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The Afterlife of a Scientific Instrument: The Chambers Micromanipulator, Part 2

by Erich Weidenhammer

Provenance and Meaning

Part 1 of this examination of the Chambers’ Micromanipulator, describes the technology and its various applications. This second part looks at the particular object belonging to the University of Toronto and its possible significance in the absence of detailed information about its history and context (‘provenance’ in museum jargon.)

I noticed the U of T Chambers’ Micromanipulator around 2010 or 2011. Our instrument project had been granted a room by the Arts and Science Office of Infrastructure Planning and we were gradually transferring instruments from various storage rooms around the university onto ethafoam-lined shelves for storage and cataloguing. The micromanipulator belonged to a collection of instruments that had accumulated over several decades in the hallway and offices of the Institute for the History and Philosophy of Science and Technology (IHPST).

Because of its involvement in efforts to found a science museum at the University of Toronto, the IHPST had accepted donations from faculty members looking to save important obsolete material from disposal, as well as from community members seeking a home for historical objects. These instruments have been assigned to the ‘IHPST collection’ though only a small percentage have been catalogued as of February 2013. 

Though no one remembers exactly when the micromanipulator arrived at the IHPST, its origin is reasonably clear. On February 28th, 1980, a Museum Studies student, hired as part of an inventory of historical scientific material,  located the micromanipulator in a first-floor room of the FitzGerald building which then housed Parasitology and Microbiology. This cataloguing effort had been launched in 1978 by the President’s Advisory Committee on Historic Resources.  The resulting card catalogue, now in the UTSIC archives, contains an entry describing the micromanipulator (See below.)  The fact that it was, at this point, considered ‘in danger of disappearing’ means that it could have been acquired by the IHPST soon after it was catalogued.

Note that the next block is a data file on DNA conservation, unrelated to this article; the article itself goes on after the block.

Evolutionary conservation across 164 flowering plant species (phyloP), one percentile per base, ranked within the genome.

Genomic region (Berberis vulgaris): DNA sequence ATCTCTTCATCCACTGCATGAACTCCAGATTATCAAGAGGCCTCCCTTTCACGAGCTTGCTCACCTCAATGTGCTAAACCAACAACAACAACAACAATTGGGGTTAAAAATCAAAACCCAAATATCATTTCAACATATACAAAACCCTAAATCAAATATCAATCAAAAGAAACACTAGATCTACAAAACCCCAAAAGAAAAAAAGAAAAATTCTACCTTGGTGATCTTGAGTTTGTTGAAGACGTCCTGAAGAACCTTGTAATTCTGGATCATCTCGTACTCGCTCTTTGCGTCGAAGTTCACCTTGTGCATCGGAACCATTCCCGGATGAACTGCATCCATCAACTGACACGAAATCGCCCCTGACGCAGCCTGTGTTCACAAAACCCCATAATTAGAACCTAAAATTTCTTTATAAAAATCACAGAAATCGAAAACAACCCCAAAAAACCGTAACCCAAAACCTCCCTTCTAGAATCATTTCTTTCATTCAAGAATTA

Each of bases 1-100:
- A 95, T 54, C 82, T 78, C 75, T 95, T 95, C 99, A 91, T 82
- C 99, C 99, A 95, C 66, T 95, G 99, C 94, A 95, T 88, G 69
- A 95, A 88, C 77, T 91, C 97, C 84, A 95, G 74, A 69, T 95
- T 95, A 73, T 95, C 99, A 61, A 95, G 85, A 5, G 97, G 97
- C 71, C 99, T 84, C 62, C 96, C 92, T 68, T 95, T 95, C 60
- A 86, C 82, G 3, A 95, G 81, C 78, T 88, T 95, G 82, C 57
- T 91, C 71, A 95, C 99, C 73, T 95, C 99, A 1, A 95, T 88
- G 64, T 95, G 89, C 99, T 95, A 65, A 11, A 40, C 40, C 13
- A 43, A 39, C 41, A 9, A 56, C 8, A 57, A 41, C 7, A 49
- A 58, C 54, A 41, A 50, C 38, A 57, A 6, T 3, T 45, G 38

Fig 2: A card catalogue entry created in 1980 as part of a university-wide survey of historic instruments provides some clues about the micromanipulator’s provenance. I haven’t been able to discover who the cryptic ‘(Dr. Wright)’ at the top of the card refers to. 

While the micromanipulator’s afterlife as a historical object is reasonably well documented, its earlier career as a scientific instrument is less clear. Like many (though not all) of the instruments in the UTSIC collection, the micromanipulator’s existence as a scientific tool has passed from living memory; those who used it are now dead. Its role in medical research at the University of Toronto must be reconstructed from published material and archival records.

Looking for Clues: The Chambers’ Micromanipulator at the University of Toronto

The instrument itself provides some evidence of its past. The presence of two micromanipulator pillars indicates that it was used for critical research, rather than the more mundane task of isolating bacteria in order to grow pure strains. The steel base retains wear marks in the outline of a syringe holder (shown in published illustrations), indicating the use of a microinjection apparatus, as well as several other minor components, all of which have been lost.